The Mystery of Central Planning in Healthcare


Ted Almon — whose huge personal interest in government-run healthcare I’ve highlighted before — had a revealing op-ed in yesterday’s Providence Journal.  What’s revealing is his wonderment at the impossibility of the central planning that he supports.

He asks, “Why is reform in general and cost containment in particular so difficult in health care?”  And explains, “There appears to be no relation between high and low costs between the [Medicare and private] markets, even in the same community.”  Well, knock me over with a gauze pad.  All by itself, the fact that the “policy experts who crafted the Affordable Care Act” thought they could redesign America’s healthcare system with Medicare as their reference proves the folly of presuming to give “policy experts” minute control of major industries.

Almon goes on to share the discovery that “trying to manage both [a private competitive marketplace and government-run social programs] within a single system may be impossible, since many of the incentives are in direct conflict.”  It’s actually worse than that, because the “strict rate setting and central planning” of the social programs are only feasible if they cover a relatively small part of an industry that can absorb the drain on resources.  (This is called “redistribution.”)

The truly revealing part of Almon’s essay, however, comes when he notes that, within this highly (and badly) regulated industry, private companies are consolidating and “scrambling wildly to short up their market power,” which he follows with this through-the-looking-glass paragraph:

In a free-market model, such consolidation works against the interests of consumers, and indeed the data now indicates that private premiums are higher in markets with limited hospital or insurer competition. On the other hand, larger organizations reduce administrative and programmatic duplication and achieve certain economies of scale. Competition among providers is also associated with less care coordination and increased utilization, which even rate setting cannot control.

That “on the other hand” is like the glass on a mirror.  From one side, we see an inscrutable contradiction; from the other, everything makes plain sense.  The reason competition helps consumers is that it forces providers to innovate in order to offer better products at lower prices to gain market share.  Where administration and duplication create relative disadvantages, free-market innovation will involve consolidation or some new service or product that works around it.

However, extra administration isn’t wasteful when it’s supporting organizations that produce a benefit by being distinct.  We wouldn’t consolidate the coaching staffs across multiple professional sports teams.  And services that appear to be duplicative are also not necessarily wasteful; you’ve got multiple sources of water in your home, but few people would claim that a household would be more efficient if it consolidated its sinks, tubs, hoses, and toilets into one appliance.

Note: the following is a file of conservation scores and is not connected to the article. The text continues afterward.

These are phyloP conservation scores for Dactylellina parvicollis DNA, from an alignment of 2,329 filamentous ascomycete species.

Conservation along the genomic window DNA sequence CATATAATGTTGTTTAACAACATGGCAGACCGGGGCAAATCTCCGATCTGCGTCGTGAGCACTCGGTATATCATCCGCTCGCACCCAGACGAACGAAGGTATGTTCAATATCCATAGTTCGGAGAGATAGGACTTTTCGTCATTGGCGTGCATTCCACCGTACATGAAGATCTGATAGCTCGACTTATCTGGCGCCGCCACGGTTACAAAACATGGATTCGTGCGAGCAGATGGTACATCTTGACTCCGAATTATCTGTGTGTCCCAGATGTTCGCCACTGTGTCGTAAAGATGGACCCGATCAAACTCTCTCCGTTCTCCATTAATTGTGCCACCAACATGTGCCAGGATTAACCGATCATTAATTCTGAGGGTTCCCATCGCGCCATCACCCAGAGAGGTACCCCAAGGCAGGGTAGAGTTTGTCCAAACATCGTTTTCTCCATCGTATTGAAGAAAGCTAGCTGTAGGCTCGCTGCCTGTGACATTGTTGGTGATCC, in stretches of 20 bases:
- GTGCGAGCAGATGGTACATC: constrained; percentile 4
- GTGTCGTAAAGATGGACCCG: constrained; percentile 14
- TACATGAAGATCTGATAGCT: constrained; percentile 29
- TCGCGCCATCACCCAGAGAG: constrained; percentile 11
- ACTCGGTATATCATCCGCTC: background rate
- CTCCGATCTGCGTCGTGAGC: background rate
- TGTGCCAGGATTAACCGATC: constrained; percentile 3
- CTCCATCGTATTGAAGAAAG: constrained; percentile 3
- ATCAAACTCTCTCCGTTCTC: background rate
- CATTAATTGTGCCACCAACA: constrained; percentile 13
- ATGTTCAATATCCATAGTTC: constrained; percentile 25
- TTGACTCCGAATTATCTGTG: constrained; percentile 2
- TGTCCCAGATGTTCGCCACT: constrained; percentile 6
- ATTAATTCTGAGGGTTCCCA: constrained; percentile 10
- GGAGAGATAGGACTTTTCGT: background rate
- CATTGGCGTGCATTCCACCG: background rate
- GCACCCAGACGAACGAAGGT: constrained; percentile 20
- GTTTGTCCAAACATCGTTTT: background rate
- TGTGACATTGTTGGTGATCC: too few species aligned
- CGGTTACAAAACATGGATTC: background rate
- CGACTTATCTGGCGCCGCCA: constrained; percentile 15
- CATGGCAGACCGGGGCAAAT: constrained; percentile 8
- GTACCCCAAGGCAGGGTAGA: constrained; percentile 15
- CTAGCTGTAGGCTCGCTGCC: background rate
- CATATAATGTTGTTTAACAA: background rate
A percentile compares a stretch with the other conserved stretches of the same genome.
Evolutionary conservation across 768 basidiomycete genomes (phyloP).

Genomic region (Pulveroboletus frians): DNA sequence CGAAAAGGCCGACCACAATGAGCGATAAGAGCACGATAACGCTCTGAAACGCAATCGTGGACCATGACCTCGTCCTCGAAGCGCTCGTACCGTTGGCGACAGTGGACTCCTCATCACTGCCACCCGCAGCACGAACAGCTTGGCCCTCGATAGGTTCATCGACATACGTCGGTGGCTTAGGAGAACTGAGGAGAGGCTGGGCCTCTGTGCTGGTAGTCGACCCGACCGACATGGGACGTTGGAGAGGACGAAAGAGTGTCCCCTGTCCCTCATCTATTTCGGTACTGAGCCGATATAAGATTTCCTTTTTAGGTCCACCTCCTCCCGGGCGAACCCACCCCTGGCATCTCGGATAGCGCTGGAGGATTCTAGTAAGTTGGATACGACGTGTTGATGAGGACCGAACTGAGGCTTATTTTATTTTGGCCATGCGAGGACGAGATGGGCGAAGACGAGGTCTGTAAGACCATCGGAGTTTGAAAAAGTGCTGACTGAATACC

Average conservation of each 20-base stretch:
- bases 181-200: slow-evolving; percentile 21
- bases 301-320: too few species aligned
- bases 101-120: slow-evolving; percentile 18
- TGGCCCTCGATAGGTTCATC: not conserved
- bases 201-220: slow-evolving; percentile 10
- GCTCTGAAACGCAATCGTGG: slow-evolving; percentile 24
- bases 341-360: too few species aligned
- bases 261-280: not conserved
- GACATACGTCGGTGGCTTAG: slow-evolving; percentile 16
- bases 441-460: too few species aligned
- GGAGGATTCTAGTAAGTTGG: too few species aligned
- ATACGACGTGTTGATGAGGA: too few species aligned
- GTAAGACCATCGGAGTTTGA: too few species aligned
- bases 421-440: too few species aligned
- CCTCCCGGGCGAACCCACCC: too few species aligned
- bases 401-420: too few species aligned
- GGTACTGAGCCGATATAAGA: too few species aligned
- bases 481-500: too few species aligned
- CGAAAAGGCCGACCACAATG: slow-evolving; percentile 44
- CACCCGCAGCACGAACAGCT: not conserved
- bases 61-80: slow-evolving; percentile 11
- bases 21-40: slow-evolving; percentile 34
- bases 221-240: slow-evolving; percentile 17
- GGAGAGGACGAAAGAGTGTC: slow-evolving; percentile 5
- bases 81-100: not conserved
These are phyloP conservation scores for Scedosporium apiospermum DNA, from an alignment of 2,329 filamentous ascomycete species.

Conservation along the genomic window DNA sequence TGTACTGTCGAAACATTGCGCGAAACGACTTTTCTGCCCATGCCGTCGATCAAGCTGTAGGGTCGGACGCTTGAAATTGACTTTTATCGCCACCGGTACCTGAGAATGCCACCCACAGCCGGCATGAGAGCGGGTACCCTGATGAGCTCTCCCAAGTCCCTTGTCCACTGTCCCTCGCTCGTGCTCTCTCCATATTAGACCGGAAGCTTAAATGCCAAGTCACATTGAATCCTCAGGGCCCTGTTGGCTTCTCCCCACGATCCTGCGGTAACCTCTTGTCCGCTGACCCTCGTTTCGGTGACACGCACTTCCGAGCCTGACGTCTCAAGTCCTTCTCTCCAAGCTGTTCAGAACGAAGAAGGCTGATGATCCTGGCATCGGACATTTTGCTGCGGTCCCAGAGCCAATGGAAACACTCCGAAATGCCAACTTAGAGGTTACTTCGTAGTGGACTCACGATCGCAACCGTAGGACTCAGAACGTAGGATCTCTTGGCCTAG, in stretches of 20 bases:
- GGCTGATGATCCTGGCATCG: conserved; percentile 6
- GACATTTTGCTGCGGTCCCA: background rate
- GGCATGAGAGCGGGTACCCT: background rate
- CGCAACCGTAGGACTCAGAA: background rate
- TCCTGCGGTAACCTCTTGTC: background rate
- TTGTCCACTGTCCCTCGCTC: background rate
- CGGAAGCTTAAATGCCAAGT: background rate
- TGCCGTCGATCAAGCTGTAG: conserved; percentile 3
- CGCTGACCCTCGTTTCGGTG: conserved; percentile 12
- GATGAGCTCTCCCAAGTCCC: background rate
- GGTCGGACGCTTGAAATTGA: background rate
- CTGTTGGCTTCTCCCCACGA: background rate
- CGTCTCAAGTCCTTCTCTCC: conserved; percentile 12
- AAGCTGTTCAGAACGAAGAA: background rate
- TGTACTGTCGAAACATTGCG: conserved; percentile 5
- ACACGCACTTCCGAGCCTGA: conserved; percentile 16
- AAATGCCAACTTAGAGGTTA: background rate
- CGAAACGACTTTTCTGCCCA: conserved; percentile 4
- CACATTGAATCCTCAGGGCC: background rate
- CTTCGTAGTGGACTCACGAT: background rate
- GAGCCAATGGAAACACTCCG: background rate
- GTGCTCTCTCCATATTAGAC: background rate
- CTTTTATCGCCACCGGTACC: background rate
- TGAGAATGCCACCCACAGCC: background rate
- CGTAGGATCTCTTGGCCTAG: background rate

When the government forces consolidation, it does free up resources, but those resources had been serving a purpose — probably one that the “policy experts” didn’t see (or didn’t want others to see).  If we’re lucky, the system that’s manipulated in this way will only become less effective as the government uses the freed up resources to hand out vote-buying benefits or give special advantage to inside players.  Over time, however, it may become inevitable that we get what we’re bound to see in healthcare: namely, a collapse of the system, inverting its purpose from enabling freedom with health to encouraging dependency under threat of suffering.

UPDATE (1/6/16 8:40 p.m.)

Just after posting this, I perused a presentation from the “Working Group for Healthcare Innovation” of which Almon is a part, and I had to laugh.  Its first recommendation is to “create an Office of Health Policy to set statewide health policy goals and oversee effective implementation.”  Because nothing encourages efficiency more than another bureaucratic office of administrators with no personal stake in the industry.

Sarcasm aside, though, this recommendation is a good illustration of a principle articulated above: The Working Group clearly sees this additional layer of bureaucracy not as wasteful duplication, but as a means of accomplishing some purpose, and their purpose isn’t ensuring that the healthcare industry provides people with the service that they want.  Rather, it’s to ensure that healthcare providers do what the government wants (which tends to be for people to be dependent on government so that powerful people can remain powerful and make their allies wealthy).

  • Ted

    Thanks for the latest personal attack.

    • OceanStateCurrent

      Assuming you’re Ted Almon: I noted your personal interest in healthcare policy, because it’s absolutely relevant, but the greater part of this post is about your argument. That’s not a personal attack; it’s public discourse, which isn’t all glad-handing and mutual affirmation.